Information warfare rages

Alex Kayle
By Alex Kayle, Senior portals journalist
Johannesburg, 06 May 2009

The information security landscape is rapidly changing and what was a security solution yesterday may not be valid today, as yesterday's threat could have transformed into a full-blown attack.

ITWeb Security Summit 2009

More information about the ITWeb Security Summit 2009 conference, which takes place from 26 to 28 May 2009 at Vodaworld is available online here.

This is according to Beza Belayneh, executive director for the Centre for Information Security, who will speak on information warfare and developing an information warfare risk analysis model during the upcoming ITWeb Security Summit, being held at Vodaworld, Midrand.

Belayneh believes the world is experiencing a cyber war: “The battle for information dominance is raging. Hackers attempt to break secured networks every 36 seconds. Some 250 new viruses are created every month. Over a trillion rand is lost as a result of various attacks and breaches that amount to be called information warfare.

“Today the world where the name of the game is deception is a world that businesses and managers ignore at their peril,” he adds.

Emerging threat

According to Belayneh, information warfare stems from malicious actions with intentions to exploit, corrupt, deny, or destroy information in order to achieve a significant advantage, objective, or victory over a competitor.

He adds: “Information warfare has become a serious issue in the corporate world and is regarded as an emerging threat by numerous authorities in the information security field, including the Georgia Tech Information Security Centre.”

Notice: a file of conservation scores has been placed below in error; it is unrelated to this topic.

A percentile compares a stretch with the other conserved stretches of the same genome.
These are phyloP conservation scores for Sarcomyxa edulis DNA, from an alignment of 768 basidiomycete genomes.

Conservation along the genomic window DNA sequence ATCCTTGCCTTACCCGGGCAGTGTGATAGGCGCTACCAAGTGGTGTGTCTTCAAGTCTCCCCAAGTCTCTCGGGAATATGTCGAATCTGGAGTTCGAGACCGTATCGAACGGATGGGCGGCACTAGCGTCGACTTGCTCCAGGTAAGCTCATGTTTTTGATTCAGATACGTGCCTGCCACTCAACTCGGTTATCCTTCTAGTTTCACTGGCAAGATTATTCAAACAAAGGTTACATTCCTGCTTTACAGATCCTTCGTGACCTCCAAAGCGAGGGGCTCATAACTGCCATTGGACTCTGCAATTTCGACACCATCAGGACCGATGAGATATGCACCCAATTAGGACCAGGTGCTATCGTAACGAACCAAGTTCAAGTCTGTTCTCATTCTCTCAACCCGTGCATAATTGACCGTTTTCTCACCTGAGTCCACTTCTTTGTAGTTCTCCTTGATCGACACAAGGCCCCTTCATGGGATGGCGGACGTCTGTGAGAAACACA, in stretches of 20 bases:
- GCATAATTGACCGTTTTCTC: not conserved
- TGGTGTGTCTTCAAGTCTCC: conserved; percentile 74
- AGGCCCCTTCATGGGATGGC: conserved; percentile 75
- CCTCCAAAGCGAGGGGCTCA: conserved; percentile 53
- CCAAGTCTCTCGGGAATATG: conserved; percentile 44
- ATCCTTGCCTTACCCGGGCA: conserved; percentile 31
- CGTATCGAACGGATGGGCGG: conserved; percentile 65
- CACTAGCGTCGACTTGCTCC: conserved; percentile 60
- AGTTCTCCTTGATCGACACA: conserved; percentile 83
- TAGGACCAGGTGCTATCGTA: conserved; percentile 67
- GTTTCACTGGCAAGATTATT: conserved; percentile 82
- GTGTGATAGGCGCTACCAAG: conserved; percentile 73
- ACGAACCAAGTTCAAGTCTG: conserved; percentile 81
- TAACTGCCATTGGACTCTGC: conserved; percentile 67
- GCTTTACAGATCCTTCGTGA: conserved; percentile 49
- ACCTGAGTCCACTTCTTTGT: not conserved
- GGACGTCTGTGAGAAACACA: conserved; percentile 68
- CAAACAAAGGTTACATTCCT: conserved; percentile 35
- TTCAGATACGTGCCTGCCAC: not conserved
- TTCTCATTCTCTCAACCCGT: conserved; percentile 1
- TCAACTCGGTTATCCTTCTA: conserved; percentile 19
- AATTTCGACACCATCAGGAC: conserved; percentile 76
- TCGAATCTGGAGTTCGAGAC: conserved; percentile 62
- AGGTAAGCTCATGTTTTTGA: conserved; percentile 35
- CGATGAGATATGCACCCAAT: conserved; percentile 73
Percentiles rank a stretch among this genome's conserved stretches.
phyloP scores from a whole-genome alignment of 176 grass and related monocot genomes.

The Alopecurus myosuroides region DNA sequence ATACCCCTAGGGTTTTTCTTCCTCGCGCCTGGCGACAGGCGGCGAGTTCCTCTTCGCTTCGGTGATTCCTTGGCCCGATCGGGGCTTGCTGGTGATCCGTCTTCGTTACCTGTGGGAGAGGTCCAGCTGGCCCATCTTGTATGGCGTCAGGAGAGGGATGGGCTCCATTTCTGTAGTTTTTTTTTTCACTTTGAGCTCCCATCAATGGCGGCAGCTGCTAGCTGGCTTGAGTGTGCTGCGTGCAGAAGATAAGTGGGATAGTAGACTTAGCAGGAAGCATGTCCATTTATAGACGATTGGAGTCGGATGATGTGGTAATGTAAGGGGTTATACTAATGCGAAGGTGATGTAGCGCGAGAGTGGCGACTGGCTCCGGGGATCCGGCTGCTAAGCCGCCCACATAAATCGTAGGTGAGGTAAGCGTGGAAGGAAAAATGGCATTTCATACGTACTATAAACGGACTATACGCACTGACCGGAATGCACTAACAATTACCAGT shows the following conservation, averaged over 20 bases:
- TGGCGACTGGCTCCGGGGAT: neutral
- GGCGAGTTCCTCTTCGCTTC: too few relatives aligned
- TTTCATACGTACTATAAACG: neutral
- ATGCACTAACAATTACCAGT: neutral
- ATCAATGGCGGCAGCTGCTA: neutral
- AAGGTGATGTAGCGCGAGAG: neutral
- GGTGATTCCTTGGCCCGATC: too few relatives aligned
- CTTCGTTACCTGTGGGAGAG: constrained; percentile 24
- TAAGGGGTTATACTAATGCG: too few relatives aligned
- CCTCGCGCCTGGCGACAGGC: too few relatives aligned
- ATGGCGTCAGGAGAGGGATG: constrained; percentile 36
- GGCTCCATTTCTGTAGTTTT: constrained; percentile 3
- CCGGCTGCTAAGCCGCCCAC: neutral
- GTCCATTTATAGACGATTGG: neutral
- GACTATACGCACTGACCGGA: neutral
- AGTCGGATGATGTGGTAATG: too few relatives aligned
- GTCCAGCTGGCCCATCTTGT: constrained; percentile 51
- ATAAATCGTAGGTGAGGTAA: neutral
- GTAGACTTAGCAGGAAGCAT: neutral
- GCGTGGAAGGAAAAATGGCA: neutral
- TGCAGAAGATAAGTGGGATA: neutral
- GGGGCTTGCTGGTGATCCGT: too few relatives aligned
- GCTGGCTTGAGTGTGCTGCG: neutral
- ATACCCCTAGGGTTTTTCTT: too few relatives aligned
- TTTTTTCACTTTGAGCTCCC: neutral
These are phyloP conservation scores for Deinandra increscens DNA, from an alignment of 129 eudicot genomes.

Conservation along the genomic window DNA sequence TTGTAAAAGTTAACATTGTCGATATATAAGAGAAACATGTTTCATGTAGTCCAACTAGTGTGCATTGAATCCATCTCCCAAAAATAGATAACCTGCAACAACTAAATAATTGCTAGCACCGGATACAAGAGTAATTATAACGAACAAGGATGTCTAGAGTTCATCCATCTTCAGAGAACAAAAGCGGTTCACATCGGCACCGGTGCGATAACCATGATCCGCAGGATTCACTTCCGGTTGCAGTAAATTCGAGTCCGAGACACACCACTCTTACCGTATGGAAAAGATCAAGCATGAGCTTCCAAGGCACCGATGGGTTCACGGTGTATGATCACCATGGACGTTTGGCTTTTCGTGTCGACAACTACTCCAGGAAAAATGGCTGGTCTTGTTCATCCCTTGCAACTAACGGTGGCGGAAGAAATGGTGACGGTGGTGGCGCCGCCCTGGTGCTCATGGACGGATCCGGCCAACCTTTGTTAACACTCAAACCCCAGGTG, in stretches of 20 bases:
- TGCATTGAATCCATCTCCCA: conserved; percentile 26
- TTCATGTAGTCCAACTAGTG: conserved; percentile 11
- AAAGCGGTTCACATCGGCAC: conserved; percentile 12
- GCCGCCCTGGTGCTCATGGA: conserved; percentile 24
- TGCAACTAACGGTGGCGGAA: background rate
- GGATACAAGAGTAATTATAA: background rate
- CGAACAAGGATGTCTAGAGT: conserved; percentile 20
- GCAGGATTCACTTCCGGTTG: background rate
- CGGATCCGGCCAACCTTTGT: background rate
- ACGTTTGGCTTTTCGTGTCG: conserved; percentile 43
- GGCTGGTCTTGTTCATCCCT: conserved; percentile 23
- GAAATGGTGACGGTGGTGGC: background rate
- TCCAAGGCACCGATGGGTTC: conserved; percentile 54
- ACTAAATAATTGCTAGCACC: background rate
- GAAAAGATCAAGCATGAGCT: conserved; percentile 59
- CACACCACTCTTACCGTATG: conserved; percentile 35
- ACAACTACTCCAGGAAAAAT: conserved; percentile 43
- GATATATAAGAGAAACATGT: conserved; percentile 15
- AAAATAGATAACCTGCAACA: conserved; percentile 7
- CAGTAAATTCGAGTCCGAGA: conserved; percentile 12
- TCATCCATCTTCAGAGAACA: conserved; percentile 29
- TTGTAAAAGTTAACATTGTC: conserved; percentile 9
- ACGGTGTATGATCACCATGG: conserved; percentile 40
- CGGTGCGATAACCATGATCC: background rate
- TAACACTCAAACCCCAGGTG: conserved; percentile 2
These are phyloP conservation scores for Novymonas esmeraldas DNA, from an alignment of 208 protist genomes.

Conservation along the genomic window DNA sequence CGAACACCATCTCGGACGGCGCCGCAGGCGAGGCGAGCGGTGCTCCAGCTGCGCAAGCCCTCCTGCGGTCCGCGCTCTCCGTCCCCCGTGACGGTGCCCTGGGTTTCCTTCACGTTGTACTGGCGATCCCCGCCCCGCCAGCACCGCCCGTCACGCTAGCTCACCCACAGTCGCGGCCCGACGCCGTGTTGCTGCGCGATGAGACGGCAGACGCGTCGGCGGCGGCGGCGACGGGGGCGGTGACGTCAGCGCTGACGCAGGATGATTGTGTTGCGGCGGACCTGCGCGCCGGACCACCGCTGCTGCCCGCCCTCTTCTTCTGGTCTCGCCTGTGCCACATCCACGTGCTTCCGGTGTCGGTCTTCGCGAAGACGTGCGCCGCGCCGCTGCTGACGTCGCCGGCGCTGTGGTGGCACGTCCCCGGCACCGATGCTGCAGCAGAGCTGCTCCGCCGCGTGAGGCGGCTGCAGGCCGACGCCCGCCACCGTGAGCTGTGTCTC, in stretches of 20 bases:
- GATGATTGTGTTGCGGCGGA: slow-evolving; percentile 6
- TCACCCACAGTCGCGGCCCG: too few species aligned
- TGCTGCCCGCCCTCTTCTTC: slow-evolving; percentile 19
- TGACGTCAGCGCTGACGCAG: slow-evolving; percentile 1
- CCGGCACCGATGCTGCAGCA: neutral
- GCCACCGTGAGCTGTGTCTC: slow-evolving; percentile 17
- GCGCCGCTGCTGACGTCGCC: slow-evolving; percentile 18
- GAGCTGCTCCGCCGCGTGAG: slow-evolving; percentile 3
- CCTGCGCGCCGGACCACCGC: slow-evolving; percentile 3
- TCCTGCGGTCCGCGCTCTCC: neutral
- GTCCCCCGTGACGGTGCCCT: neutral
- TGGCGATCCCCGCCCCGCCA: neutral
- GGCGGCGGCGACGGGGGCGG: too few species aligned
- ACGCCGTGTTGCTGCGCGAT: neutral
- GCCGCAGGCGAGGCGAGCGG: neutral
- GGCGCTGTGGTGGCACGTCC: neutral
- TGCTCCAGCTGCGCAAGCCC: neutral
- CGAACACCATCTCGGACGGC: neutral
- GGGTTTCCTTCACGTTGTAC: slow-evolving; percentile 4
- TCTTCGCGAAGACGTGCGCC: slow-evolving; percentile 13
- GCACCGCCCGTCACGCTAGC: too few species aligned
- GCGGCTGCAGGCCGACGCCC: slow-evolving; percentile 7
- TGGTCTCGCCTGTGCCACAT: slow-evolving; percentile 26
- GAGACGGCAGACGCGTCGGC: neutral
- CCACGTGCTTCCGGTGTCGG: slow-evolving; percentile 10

Georgia Tech declared information warfare (cyber warfare) one of the emerging threats for 2009 in its annual Emerging Cyber Threats Report.

Cyber crime booms

Last month, the notorious Conficker worm managed to gain access to hundreds of medical devices and MRI machines at dozens of hospitals in the US and other countries.

In addition, a study from Verizon Business reports that organised crime is responsible for an increase in the number of breached corporate electronic records, which Verizon says totalled about 285 million last year. Some 93% of all records breached came from the financial sector.

“The use and abuse of information will be a critical factor in most organisations' performance today and in the coming years. Information is not only a target but also a weapon,” says Belayneh.

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